Red Dragon


Red Dragon, the fifth film based on Thomas Harris’ books, brings us full circle… the origins of Lecter are revealed, and we are treated to an excellent adaptation that is both thrilling and intriguing.

I love The Silence of the Lambs – it remains in my top ten, and was one of the first films I saw as an independent young man. I went on to read the books, watched Manhunter, and then eagerly awaited Hannibal. Although I found it much the lesser of the films, it did have some superb Lecter material. It was, however, absurdly over the top, and I was never quite able to stomach Julianne Moore as Clarice Starling. Thus, when Red Dragon was announced, I approached it with some caution – Lambs was so wonderful, but Hannibal quite inferior – how would this remake of Manhunter work out?

I ended up seeing it three times in the first weeks of its cinema release, once here and twice in Scotland. Perfectly paced, and featuring an excellent performance from the ever-reliable Edward Norton, this vastly outshone Hannibal, and returned us to much more familiar and beloved territory. Thank goodness!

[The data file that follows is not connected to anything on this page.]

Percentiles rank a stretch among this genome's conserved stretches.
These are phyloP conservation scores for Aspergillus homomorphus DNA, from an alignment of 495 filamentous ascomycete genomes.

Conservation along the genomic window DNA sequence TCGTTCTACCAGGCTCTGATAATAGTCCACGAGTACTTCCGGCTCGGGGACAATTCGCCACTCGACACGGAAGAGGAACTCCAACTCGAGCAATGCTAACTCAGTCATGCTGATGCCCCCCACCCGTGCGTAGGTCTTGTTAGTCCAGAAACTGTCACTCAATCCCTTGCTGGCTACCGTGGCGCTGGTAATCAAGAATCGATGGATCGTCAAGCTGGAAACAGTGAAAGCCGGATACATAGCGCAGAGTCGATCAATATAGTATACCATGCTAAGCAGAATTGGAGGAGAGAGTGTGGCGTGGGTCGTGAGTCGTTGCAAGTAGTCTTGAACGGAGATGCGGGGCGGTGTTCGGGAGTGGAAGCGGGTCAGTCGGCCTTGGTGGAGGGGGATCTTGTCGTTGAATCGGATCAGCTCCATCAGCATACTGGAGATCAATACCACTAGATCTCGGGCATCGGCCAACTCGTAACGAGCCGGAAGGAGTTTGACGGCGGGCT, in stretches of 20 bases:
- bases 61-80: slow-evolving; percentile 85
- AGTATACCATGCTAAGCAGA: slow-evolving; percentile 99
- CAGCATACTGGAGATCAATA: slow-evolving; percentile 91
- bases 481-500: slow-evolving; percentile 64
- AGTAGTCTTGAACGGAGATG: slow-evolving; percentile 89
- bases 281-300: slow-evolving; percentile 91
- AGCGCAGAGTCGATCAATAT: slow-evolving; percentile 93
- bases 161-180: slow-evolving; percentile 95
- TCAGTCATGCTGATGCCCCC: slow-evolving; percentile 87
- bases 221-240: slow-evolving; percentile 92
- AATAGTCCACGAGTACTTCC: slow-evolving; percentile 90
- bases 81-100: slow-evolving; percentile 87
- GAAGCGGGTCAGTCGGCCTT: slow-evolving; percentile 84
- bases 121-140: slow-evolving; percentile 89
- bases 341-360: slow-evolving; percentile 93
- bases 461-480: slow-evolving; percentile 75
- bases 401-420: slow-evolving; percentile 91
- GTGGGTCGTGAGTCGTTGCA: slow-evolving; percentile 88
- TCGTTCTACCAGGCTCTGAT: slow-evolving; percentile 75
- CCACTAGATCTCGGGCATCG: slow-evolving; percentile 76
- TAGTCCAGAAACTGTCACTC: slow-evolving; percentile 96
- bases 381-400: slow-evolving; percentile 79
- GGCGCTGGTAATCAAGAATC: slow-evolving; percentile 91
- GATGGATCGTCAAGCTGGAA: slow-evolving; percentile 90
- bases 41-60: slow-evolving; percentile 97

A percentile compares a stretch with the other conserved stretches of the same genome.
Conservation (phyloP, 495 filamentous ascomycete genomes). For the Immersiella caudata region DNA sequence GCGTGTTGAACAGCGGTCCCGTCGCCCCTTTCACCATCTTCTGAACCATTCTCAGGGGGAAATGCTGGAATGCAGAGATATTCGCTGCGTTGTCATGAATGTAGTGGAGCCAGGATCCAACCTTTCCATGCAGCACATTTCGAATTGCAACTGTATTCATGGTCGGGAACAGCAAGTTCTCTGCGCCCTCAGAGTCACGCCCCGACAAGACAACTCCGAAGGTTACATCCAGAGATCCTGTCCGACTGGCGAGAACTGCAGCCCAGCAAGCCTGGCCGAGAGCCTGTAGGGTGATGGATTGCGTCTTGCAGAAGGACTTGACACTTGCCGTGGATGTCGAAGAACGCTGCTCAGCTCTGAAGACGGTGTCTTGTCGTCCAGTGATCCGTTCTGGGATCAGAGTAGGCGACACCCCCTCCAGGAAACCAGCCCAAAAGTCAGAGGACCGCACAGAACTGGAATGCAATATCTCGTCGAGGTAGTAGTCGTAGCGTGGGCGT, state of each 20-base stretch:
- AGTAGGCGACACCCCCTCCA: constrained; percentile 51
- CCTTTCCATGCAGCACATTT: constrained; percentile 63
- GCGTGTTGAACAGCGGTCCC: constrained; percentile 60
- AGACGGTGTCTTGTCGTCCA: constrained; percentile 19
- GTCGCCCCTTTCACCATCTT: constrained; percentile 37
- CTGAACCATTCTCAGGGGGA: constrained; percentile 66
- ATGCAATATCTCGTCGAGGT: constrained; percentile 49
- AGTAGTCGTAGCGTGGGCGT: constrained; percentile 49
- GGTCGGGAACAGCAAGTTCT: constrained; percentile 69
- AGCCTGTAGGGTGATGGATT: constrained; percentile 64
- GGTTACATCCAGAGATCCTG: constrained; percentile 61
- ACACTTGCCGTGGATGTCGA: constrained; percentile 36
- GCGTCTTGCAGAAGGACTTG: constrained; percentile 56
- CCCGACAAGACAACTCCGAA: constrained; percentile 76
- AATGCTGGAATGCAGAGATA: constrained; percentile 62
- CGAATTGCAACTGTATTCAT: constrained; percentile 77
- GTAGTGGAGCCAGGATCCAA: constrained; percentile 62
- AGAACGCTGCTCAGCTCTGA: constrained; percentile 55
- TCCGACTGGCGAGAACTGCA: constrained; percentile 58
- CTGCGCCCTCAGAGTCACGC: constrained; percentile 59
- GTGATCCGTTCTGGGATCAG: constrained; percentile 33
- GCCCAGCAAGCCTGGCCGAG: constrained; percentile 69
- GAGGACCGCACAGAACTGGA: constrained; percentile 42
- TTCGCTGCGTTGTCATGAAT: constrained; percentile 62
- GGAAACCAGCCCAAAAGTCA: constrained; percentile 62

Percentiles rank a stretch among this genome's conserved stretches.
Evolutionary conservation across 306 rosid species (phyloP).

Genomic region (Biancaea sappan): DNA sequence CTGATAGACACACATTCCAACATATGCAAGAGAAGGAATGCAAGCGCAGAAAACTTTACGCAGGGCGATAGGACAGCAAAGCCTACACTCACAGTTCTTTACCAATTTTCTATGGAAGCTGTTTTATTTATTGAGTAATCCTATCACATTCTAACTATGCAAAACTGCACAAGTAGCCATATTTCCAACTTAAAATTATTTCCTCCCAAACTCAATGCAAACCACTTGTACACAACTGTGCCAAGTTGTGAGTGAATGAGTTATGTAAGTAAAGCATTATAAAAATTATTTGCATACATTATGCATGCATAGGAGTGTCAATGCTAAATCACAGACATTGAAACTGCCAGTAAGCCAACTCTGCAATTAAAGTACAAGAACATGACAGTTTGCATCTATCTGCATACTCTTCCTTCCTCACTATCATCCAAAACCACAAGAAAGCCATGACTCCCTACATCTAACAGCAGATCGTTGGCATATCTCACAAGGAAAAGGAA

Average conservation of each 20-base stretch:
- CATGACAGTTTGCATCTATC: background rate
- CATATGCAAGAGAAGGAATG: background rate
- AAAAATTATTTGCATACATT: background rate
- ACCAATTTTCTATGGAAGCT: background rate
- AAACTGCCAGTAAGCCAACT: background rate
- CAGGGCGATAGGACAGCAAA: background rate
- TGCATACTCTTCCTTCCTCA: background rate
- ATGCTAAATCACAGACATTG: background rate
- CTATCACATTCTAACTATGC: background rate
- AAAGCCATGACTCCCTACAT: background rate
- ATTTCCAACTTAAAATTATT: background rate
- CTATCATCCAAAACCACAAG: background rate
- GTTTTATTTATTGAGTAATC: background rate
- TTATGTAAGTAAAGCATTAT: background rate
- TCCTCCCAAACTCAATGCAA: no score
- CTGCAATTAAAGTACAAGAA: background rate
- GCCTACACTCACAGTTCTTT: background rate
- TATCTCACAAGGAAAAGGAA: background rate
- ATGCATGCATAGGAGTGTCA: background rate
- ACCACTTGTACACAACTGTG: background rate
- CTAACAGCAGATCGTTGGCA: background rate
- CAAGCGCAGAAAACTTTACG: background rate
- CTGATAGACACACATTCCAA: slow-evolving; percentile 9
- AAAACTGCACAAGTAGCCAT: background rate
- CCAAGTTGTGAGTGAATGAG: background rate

The cast is almost perfect, Hopkins, Norton, Fiennes, Watson… even Mary-Louise Parker and Philip Seymour Hoffman shine. The old favourites are back, Dr Chiltern and Barney. I guess it’s a shame Crawford wasn’t played by Scott Glenn, but we can’t have everything! The cast we do have are universally excellent, with Norton in particular being wonderful. He deserves all the acclaim he gets.

Whilst the soundtrack is not quite as memorable as that of Hannibal, (I still listen to Vide Cor Meum from time to time), it is still very good, and the editing and cinematography are capable if not outstanding.

I guess there are a few moments that don’t quite ring true for me, but to comment much further would breach Stuart’s spoiler policy, and that might get nasty. Suffice it to say, then, that there are several scenes where the dialogue and acting don’t quite hit their mark. Nonetheless, this is an excellent film, and a worthy addition to the Lecter stable.

Rating: 3.5 stars
Review by Mark Lavercombe, 1st January 1970
Hoopla Factor: 3.5 stars

Stuart talked about Silence of the Lambs on Chatflixpodcast.

Shaun of the Dead